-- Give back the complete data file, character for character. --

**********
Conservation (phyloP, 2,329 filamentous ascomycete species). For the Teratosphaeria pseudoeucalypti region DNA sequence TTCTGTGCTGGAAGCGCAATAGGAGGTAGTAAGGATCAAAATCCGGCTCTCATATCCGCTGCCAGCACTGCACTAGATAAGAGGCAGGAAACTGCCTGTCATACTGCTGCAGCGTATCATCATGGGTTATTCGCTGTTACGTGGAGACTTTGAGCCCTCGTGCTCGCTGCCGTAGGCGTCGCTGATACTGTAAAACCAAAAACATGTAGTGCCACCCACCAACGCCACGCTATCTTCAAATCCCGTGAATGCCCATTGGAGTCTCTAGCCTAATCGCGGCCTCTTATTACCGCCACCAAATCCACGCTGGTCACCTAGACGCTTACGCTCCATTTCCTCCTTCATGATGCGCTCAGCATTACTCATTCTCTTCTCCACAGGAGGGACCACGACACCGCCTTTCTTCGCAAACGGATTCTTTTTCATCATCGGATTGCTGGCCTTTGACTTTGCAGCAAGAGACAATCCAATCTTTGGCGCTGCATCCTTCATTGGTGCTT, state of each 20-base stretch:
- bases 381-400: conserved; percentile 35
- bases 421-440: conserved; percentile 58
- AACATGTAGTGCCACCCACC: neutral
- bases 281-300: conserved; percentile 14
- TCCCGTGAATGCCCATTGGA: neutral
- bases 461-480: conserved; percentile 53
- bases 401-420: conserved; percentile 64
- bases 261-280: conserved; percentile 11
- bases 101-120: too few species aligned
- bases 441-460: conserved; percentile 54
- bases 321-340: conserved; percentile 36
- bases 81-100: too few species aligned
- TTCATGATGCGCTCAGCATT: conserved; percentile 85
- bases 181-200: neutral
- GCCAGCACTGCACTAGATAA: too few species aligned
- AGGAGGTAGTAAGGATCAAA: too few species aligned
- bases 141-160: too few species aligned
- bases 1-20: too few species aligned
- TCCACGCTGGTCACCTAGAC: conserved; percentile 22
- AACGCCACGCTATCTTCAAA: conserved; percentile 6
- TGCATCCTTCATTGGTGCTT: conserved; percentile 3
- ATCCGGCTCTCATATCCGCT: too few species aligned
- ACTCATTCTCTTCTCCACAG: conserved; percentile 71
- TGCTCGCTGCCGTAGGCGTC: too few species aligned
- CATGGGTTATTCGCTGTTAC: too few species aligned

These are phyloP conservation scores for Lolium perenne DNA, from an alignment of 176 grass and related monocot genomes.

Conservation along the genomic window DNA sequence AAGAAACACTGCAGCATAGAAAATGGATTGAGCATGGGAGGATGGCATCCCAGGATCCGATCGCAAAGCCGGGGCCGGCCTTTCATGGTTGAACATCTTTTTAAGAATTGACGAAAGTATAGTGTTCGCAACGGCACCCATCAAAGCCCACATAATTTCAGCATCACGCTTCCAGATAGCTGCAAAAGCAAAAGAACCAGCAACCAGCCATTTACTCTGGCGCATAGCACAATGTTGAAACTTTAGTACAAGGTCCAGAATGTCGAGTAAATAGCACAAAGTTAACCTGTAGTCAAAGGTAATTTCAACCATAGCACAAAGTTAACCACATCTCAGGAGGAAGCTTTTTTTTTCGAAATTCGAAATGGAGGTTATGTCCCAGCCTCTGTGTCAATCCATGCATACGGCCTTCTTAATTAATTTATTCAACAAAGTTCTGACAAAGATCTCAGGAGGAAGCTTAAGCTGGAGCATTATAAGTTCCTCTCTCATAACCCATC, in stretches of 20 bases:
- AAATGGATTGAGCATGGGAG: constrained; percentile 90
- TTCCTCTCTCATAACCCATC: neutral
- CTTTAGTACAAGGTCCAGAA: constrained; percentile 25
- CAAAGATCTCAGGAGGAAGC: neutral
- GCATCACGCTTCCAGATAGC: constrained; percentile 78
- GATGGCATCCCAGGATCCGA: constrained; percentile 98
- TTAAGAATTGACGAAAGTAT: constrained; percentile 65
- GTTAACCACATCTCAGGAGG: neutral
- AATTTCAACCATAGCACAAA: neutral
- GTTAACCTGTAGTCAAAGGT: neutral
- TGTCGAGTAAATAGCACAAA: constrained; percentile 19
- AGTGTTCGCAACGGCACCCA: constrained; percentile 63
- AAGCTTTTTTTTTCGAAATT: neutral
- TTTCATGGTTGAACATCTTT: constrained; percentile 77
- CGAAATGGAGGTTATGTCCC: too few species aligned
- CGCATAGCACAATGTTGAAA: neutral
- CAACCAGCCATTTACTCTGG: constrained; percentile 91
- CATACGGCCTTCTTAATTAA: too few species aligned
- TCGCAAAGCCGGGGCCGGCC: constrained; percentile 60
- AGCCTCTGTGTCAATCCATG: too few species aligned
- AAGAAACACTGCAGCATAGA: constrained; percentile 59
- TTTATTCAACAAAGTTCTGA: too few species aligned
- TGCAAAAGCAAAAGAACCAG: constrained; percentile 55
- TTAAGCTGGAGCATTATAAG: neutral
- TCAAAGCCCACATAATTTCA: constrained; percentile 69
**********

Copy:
Conservation (phyloP, 2,329 filamentous ascomycete species). For the Teratosphaeria pseudoeucalypti region DNA sequence TTCTGTGCTGGAAGCGCAATAGGAGGTAGTAAGGATCAAAATCCGGCTCTCATATCCGCTGCCAGCACTGCACTAGATAAGAGGCAGGAAACTGCCTGTCATACTGCTGCAGCGTATCATCATGGGTTATTCGCTGTTACGTGGAGACTTTGAGCCCTCGTGCTCGCTGCCGTAGGCGTCGCTGATACTGTAAAACCAAAAACATGTAGTGCCACCCACCAACGCCACGCTATCTTCAAATCCCGTGAATGCCCATTGGAGTCTCTAGCCTAATCGCGGCCTCTTATTACCGCCACCAAATCCACGCTGGTCACCTAGACGCTTACGCTCCATTTCCTCCTTCATGATGCGCTCAGCATTACTCATTCTCTTCTCCACAGGAGGGACCACGACACCGCCTTTCTTCGCAAACGGATTCTTTTTCATCATCGGATTGCTGGCCTTTGACTTTGCAGCAAGAGACAATCCAATCTTTGGCGCTGCATCCTTCATTGGTGCTT, state of each 20-base stretch:
- bases 381-400: conserved; percentile 35
- bases 421-440: conserved; percentile 58
- AACATGTAGTGCCACCCACC: neutral
- bases 281-300: conserved; percentile 14
- TCCCGTGAATGCCCATTGGA: neutral
- bases 461-480: conserved; percentile 53
- bases 401-420: conserved; percentile 64
- bases 261-280: conserved; percentile 11
- bases 101-120: too few species aligned
- bases 441-460: conserved; percentile 54
- bases 321-340: conserved; percentile 36
- bases 81-100: too few species aligned
- TTCATGATGCGCTCAGCATT: conserved; percentile 85
- bases 181-200: neutral
- GCCAGCACTGCACTAGATAA: too few species aligned
- AGGAGGTAGTAAGGATCAAA: too few species aligned
- bases 141-160: too few species aligned
- bases 1-20: too few species aligned
- TCCACGCTGGTCACCTAGAC: conserved; percentile 22
- AACGCCACGCTATCTTCAAA: conserved; percentile 6
- TGCATCCTTCATTGGTGCTT: conserved; percentile 3
- ATCCGGCTCTCATATCCGCT: too few species aligned
- ACTCATTCTCTTCTCCACAG: conserved; percentile 71
- TGCTCGCTGCCGTAGGCGTC: too few species aligned
- CATGGGTTATTCGCTGTTAC: too few species aligned

These are phyloP conservation scores for Lolium perenne DNA, from an alignment of 176 grass and related monocot genomes.

Conservation along the genomic window DNA sequence AAGAAACACTGCAGCATAGAAAATGGATTGAGCATGGGAGGATGGCATCCCAGGATCCGATCGCAAAGCCGGGGCCGGCCTTTCATGGTTGAACATCTTTTTAAGAATTGACGAAAGTATAGTGTTCGCAACGGCACCCATCAAAGCCCACATAATTTCAGCATCACGCTTCCAGATAGCTGCAAAAGCAAAAGAACCAGCAACCAGCCATTTACTCTGGCGCATAGCACAATGTTGAAACTTTAGTACAAGGTCCAGAATGTCGAGTAAATAGCACAAAGTTAACCTGTAGTCAAAGGTAATTTCAACCATAGCACAAAGTTAACCACATCTCAGGAGGAAGCTTTTTTTTTCGAAATTCGAAATGGAGGTTATGTCCCAGCCTCTGTGTCAATCCATGCATACGGCCTTCTTAATTAATTTATTCAACAAAGTTCTGACAAAGATCTCAGGAGGAAGCTTAAGCTGGAGCATTATAAGTTCCTCTCTCATAACCCATC, in stretches of 20 bases:
- AAATGGATTGAGCATGGGAG: constrained; percentile 90
- TTCCTCTCTCATAACCCATC: neutral
- CTTTAGTACAAGGTCCAGAA: constrained; percentile 25
- CAAAGATCTCAGGAGGAAGC: neutral
- GCATCACGCTTCCAGATAGC: constrained; percentile 78
- GATGGCATCCCAGGATCCGA: constrained; percentile 98
- TTAAGAATTGACGAAAGTAT: constrained; percentile 65
- GTTAACCACATCTCAGGAGG: neutral
- AATTTCAACCATAGCACAAA: neutral
- GTTAACCTGTAGTCAAAGGT: neutral
- TGTCGAGTAAATAGCACAAA: constrained; percentile 19
- AGTGTTCGCAACGGCACCCA: constrained; percentile 63
- AAGCTTTTTTTTTCGAAATT: neutral
- TTTCATGGTTGAACATCTTT: constrained; percentile 77
- CGAAATGGAGGTTATGTCCC: too few species aligned
- CGCATAGCACAATGTTGAAA: neutral
- CAACCAGCCATTTACTCTGG: constrained; percentile 91
- CATACGGCCTTCTTAATTAA: too few species aligned
- TCGCAAAGCCGGGGCCGGCC: constrained; percentile 60
- AGCCTCTGTGTCAATCCATG: too few species aligned
- AAGAAACACTGCAGCATAGA: constrained; percentile 59
- TTTATTCAACAAAGTTCTGA: too few species aligned
- TGCAAAAGCAAAAGAACCAG: constrained; percentile 55
- TTAAGCTGGAGCATTATAAG: neutral
- TCAAAGCCCACATAATTTCA: constrained; percentile 69